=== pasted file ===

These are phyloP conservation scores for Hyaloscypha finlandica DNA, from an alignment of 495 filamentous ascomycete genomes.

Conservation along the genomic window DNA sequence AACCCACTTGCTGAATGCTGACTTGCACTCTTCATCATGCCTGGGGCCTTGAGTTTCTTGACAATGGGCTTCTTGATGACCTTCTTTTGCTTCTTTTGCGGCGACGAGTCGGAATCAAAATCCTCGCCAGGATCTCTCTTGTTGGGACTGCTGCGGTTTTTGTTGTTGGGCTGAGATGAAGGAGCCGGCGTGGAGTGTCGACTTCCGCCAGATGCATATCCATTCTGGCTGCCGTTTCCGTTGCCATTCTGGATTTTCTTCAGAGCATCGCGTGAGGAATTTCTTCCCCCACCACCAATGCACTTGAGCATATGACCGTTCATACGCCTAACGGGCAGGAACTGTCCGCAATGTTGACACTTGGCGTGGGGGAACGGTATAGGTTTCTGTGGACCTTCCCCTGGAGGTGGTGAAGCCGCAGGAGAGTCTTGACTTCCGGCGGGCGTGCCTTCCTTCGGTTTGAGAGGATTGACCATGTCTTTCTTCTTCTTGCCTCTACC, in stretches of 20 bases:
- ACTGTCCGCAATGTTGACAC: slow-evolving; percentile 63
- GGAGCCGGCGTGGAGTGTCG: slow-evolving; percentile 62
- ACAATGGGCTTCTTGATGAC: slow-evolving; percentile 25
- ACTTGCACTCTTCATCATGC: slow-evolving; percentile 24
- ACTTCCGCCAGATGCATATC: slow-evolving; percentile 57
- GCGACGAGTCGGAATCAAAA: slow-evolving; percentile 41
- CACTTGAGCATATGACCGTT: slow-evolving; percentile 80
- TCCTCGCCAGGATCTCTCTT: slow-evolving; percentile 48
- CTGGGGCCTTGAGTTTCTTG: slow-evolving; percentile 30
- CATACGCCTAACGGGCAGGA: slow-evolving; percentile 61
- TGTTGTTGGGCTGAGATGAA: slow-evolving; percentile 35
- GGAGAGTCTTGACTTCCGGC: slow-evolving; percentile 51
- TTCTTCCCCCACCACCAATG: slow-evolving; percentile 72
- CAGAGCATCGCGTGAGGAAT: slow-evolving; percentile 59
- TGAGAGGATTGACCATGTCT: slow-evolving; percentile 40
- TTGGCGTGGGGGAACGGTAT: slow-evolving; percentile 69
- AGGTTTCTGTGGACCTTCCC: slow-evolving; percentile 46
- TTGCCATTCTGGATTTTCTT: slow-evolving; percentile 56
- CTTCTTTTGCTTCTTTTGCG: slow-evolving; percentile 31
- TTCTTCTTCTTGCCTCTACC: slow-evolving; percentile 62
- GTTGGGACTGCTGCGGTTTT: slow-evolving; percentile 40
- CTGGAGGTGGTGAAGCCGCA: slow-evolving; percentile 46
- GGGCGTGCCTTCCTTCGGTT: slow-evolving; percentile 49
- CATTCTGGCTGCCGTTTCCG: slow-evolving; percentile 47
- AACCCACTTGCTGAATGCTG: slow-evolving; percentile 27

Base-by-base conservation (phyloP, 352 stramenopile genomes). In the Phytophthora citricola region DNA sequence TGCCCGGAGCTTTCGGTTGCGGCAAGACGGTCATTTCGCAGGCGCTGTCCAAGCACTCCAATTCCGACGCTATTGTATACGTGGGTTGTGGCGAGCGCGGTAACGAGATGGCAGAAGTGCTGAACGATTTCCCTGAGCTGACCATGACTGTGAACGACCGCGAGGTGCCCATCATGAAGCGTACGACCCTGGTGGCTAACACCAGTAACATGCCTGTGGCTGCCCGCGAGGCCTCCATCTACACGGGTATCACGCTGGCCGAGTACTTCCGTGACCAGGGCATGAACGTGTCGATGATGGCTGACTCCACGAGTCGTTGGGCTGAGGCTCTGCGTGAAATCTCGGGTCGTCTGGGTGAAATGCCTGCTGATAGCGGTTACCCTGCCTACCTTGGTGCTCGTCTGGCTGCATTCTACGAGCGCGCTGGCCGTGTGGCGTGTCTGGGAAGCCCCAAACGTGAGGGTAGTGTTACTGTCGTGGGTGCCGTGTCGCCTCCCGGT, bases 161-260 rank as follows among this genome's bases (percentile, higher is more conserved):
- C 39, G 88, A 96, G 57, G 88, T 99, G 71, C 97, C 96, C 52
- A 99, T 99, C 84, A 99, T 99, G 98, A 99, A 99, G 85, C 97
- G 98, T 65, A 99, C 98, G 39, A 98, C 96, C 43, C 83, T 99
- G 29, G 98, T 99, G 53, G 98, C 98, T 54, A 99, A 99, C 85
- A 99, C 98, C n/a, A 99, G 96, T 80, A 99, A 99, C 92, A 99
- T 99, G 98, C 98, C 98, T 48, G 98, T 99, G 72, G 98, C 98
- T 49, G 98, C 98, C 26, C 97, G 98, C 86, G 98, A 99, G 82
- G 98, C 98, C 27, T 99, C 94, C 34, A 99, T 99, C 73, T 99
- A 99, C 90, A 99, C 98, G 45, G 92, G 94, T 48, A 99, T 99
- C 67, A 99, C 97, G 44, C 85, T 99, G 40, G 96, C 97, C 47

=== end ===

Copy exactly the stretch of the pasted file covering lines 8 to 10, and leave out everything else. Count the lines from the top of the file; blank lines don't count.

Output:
- GCGACGAGTCGGAATCAAAA: slow-evolving; percentile 41
- CACTTGAGCATATGACCGTT: slow-evolving; percentile 80
- TCCTCGCCAGGATCTCTCTT: slow-evolving; percentile 48